What is the history of Dental Implants?

Dental implants have been around for thousands of years going back to ancient Egypt. In the U.S. over the past 100 years, there has been an erratic evolution of dental implants involving the materials used to make them and instruments and protocols used to place them.

In the early 1900’s the first dental handpieces were belt driven and most implants were made of precious metals, cobalt chromium, stainless steel, etc. These treatments had varying success, but usually less than 60% with failures involving infection and bone loss. With the introduction of the air turbine handpiece in the 60’s, dental implants seemed to have a drop in success rates. What we have since learned, is that drilling the bone at high speeds overheats and damages the remaining bone. Almost all of the procedures during this time were also done without gloves or proper sterile technique.

It wasn’t until titanium root form implants were introduced to the U.S. by I.P. Branemark in the early 1980’s that they began to enjoy tremendous success. Branemark not only introduced titanium (a material able to integrate to bone) but also the sterile technique. Sterile drapes, gloves, masks, and instruments as well as sterile and particle free implants were made mandatory to place Branemarks new dental implants. The first Branemark courses provided at that time in the U.S. were mandatory in order to purchase the implants, kits, and drills and to place them. In order to take the course, it was originally required that it was a dental team of a prosthodontist and oral surgeon.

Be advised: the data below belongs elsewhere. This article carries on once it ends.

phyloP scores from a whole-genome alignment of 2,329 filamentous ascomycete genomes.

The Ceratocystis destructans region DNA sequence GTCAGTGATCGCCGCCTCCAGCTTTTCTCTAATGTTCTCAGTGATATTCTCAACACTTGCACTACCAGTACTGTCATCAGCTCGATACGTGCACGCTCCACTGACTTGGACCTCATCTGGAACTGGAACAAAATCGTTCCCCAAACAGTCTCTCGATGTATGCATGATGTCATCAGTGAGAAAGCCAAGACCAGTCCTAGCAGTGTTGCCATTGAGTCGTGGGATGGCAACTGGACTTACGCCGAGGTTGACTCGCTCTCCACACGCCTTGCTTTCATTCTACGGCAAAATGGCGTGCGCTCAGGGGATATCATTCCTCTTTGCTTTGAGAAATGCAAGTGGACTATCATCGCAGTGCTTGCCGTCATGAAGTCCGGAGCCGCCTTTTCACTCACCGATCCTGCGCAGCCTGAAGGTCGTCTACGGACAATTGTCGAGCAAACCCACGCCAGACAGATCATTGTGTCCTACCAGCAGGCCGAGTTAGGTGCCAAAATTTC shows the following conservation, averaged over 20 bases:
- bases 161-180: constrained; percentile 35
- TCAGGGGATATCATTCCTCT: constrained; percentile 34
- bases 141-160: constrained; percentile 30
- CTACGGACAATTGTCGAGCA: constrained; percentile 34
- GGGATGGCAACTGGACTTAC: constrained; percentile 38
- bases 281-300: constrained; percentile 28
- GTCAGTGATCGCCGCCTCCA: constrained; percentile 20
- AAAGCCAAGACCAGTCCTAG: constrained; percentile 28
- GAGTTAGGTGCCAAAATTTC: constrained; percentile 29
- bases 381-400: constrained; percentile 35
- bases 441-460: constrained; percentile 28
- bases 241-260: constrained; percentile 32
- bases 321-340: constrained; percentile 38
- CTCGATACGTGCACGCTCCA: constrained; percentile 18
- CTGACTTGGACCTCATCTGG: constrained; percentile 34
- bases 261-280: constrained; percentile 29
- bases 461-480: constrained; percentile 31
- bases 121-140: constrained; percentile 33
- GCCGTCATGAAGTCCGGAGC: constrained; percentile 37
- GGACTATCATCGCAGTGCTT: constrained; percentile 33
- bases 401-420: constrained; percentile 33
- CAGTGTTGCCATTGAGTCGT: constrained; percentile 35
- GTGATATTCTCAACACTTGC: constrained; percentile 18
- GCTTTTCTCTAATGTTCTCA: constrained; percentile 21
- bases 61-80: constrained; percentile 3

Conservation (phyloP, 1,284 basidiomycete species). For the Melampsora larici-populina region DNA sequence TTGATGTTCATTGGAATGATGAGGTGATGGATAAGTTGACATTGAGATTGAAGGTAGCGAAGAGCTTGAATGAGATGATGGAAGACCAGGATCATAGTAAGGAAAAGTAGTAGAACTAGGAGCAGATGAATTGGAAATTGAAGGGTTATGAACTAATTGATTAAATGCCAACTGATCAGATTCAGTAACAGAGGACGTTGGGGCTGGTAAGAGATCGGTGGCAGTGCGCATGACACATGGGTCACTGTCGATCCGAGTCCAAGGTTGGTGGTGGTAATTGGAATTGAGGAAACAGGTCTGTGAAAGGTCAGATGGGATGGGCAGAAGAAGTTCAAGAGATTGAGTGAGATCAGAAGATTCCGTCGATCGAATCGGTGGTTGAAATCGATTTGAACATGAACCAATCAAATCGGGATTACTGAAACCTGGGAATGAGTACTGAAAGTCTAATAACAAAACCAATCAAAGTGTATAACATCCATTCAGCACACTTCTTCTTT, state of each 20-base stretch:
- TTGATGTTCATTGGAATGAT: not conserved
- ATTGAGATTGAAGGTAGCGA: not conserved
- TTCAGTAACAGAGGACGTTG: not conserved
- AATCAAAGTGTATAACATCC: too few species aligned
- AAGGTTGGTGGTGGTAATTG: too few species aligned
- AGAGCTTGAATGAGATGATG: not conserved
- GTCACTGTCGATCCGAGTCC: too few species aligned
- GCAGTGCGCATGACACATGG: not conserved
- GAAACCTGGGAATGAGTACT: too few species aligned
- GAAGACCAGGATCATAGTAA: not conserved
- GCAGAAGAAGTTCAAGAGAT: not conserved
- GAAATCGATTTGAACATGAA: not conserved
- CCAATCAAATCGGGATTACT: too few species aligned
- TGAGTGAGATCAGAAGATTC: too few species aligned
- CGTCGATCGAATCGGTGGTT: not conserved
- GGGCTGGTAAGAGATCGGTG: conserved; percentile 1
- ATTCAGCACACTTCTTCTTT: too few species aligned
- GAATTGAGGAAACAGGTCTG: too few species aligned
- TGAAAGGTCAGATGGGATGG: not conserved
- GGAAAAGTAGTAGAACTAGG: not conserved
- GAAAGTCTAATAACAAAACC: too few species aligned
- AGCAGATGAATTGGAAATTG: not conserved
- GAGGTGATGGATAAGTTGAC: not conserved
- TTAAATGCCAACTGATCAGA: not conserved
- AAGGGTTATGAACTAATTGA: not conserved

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At that time, there was a large portion of the population that was completely edentulous as well as partially edentulous. Many young adults in the first half of the century were treated with full mouth extractions and complete dentures. For many of these patients, they were willing to try anything to improve their quality of life. The lack of taste, sores, gagging, difficulty chewing and social compromises were and still are big factors for denture patients. A good number of these patients had the sub-periosteal and ramus frame implants done in the 60’s and 70’s and later converted to root form implants over the following two decades.